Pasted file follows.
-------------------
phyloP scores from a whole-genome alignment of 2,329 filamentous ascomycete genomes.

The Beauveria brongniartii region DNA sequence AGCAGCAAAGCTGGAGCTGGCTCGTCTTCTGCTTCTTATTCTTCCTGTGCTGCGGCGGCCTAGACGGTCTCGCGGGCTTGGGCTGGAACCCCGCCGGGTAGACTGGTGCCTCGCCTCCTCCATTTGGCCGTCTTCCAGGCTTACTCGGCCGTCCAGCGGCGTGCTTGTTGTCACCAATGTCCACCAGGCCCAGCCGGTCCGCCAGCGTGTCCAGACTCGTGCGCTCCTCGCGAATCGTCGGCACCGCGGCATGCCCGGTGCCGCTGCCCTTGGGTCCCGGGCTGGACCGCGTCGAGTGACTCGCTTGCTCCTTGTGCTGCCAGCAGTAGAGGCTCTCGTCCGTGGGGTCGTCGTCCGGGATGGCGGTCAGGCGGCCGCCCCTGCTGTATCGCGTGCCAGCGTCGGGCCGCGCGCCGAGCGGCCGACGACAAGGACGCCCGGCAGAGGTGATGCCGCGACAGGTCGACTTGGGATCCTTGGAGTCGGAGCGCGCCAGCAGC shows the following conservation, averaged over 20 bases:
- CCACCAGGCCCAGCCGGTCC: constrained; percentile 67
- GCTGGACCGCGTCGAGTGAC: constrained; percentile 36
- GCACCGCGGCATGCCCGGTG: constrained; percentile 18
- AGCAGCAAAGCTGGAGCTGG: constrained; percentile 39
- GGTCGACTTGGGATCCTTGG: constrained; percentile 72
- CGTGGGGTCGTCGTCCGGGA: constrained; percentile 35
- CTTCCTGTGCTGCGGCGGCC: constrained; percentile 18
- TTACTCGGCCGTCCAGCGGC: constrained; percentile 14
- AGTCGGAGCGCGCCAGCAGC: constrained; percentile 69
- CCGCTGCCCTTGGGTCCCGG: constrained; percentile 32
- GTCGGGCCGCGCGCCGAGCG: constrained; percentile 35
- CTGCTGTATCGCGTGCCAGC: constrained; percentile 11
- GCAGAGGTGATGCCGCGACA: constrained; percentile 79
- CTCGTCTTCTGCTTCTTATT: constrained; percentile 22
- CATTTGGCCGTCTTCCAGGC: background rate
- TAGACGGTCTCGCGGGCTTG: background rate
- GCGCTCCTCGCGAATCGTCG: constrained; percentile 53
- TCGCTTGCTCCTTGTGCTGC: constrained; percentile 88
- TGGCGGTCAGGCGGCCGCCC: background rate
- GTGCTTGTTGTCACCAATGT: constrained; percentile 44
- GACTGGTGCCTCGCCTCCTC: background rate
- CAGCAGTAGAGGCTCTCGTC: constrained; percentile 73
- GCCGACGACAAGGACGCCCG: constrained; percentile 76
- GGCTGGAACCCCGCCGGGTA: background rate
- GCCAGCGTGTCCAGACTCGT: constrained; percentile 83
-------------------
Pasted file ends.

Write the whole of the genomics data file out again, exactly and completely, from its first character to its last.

phyloP scores from a whole-genome alignment of 2,329 filamentous ascomycete genomes.

The Beauveria brongniartii region DNA sequence AGCAGCAAAGCTGGAGCTGGCTCGTCTTCTGCTTCTTATTCTTCCTGTGCTGCGGCGGCCTAGACGGTCTCGCGGGCTTGGGCTGGAACCCCGCCGGGTAGACTGGTGCCTCGCCTCCTCCATTTGGCCGTCTTCCAGGCTTACTCGGCCGTCCAGCGGCGTGCTTGTTGTCACCAATGTCCACCAGGCCCAGCCGGTCCGCCAGCGTGTCCAGACTCGTGCGCTCCTCGCGAATCGTCGGCACCGCGGCATGCCCGGTGCCGCTGCCCTTGGGTCCCGGGCTGGACCGCGTCGAGTGACTCGCTTGCTCCTTGTGCTGCCAGCAGTAGAGGCTCTCGTCCGTGGGGTCGTCGTCCGGGATGGCGGTCAGGCGGCCGCCCCTGCTGTATCGCGTGCCAGCGTCGGGCCGCGCGCCGAGCGGCCGACGACAAGGACGCCCGGCAGAGGTGATGCCGCGACAGGTCGACTTGGGATCCTTGGAGTCGGAGCGCGCCAGCAGC shows the following conservation, averaged over 20 bases:
- CCACCAGGCCCAGCCGGTCC: constrained; percentile 67
- GCTGGACCGCGTCGAGTGAC: constrained; percentile 36
- GCACCGCGGCATGCCCGGTG: constrained; percentile 18
- AGCAGCAAAGCTGGAGCTGG: constrained; percentile 39
- GGTCGACTTGGGATCCTTGG: constrained; percentile 72
- CGTGGGGTCGTCGTCCGGGA: constrained; percentile 35
- CTTCCTGTGCTGCGGCGGCC: constrained; percentile 18
- TTACTCGGCCGTCCAGCGGC: constrained; percentile 14
- AGTCGGAGCGCGCCAGCAGC: constrained; percentile 69
- CCGCTGCCCTTGGGTCCCGG: constrained; percentile 32
- GTCGGGCCGCGCGCCGAGCG: constrained; percentile 35
- CTGCTGTATCGCGTGCCAGC: constrained; percentile 11
- GCAGAGGTGATGCCGCGACA: constrained; percentile 79
- CTCGTCTTCTGCTTCTTATT: constrained; percentile 22
- CATTTGGCCGTCTTCCAGGC: background rate
- TAGACGGTCTCGCGGGCTTG: background rate
- GCGCTCCTCGCGAATCGTCG: constrained; percentile 53
- TCGCTTGCTCCTTGTGCTGC: constrained; percentile 88
- TGGCGGTCAGGCGGCCGCCC: background rate
- GTGCTTGTTGTCACCAATGT: constrained; percentile 44
- GACTGGTGCCTCGCCTCCTC: background rate
- CAGCAGTAGAGGCTCTCGTC: constrained; percentile 73
- GCCGACGACAAGGACGCCCG: constrained; percentile 76
- GGCTGGAACCCCGCCGGGTA: background rate
- GCCAGCGTGTCCAGACTCGT: constrained; percentile 83